- July 31, 2012
- Posted by: essay
- Category: Sample essay papers
The modern agriculture and cattle farming are oriented on the mass production above all. The pursuit of the higher revenues through the minimization of time spent on fattening the cattle and the minimization of costs spent on feeding the cattle results in the excessive use of hormones, which accelerate the growth of the cattle, or antibiotics, which prevent the cattle from illnesses. However, such conventional cattle farming results in the production of beef, which may be potentially dangerous for human health. In this respect, the grain-fed steers is consistently more advantages compared to conventional fed because it allows the cattle to fatten within a couple of month without the use of hormones or any other elements accelerating growth.
At first glance the advantage of the grain-fed steers is obvious. However, the conventional farming is mainly oriented on the use of hormones and various nutritional supplements which stimulate faster growth of steers, but this is an artificial, unnatural stimulation. As a result, the beef turns to be quite different from the beef received in the result of grain-feeding. In this respect, it is not only the taste of the beef that differs, but it also the nutritional value and health safety of the beef that differ.
What is meant here is the fact that the use of hormones and antibiotics accepted in the conventional cattle farming is not accepted in the cattle farming oriented on the grain-feeding. As a result, people consuming beef of grain-fed steers do not face any risks of being affected by the excessive use of hormones or antibiotics. In this respect, it is worth mentioning the fact that hormones can influence the normal functioning of human body, while the uncontrollable use of antibiotics exposes people to the threat to their life.
On the other hand, it is possible to argue that the grain-fed steers need consistently larger amount of fodder compared to conventional cattle farming. To put it more precisely, steers need a larger amount of grain to fatten as much as steers using hormones do. Furthermore, they need more time to be fed in order to fatten to the target weight that means that the amount of fodder increases even more compared to conventional cattle farming.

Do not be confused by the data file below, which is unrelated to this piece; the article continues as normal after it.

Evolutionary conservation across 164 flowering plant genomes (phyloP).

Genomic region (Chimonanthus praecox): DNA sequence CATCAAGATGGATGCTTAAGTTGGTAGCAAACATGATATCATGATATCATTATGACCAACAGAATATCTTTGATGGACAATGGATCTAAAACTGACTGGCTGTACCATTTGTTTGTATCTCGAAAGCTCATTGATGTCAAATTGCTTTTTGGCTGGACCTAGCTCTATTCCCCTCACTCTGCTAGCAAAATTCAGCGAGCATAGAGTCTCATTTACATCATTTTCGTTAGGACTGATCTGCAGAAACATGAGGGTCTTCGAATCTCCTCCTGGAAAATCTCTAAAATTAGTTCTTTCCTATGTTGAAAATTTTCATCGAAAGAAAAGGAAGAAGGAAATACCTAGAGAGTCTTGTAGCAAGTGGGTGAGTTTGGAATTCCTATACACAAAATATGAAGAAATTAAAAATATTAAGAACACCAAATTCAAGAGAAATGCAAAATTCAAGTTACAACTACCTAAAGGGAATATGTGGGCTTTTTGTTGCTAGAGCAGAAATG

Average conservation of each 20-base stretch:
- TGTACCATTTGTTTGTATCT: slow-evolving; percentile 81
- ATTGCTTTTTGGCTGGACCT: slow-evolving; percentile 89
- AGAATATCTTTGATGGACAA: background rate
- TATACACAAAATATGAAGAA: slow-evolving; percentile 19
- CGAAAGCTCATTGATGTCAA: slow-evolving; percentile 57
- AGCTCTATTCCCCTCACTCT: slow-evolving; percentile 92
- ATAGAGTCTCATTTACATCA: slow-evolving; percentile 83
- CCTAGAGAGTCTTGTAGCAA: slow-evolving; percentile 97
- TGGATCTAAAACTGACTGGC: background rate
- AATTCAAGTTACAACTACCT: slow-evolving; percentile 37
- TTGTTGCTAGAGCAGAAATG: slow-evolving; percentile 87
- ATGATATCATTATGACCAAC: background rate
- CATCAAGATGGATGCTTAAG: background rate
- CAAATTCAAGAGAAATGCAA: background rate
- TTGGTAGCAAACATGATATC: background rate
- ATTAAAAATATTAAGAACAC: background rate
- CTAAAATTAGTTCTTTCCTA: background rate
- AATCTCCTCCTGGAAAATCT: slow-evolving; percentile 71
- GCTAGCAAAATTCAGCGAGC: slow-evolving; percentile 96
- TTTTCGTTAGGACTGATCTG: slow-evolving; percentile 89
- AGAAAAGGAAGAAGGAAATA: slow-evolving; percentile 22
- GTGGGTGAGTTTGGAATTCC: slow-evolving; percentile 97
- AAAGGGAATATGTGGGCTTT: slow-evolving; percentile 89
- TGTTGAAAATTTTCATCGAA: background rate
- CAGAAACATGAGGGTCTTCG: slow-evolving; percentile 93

Consequently, the costs of the production will be higher and, therefore, the price of the beef will grow proportionally to the costs of the production. As a result, the beef of grain-fed steers becomes less competitive compared to the beef produced in terms of the conventional farming, which turns to be consistently more profitable. In addition, the use of a large amount of grain means that the grain cannot be used for the production of other products that can be used by people.
However, all these arguments reveal the fact that at the moment grain-feeding is economically less profitable, but, at the same time, it is substantially safer for human health. Moreover, it is necessary to take into consideration the fact that the conventional cattle farming spends considerable funds on hormones and antibiotics and, simultaneously, receives subsidies from the state. In such a context, the economic effectiveness of grain-fed and conventionally-fed steers can be similar if the costs on hormones and antibiotics are excluded and subsidies are granted to grain-feeding cattle farms.
Thus, grain-fed steers seem to be more prospective compared to conventionally-fed steers due to their quality and the lack of any negative impact on human health.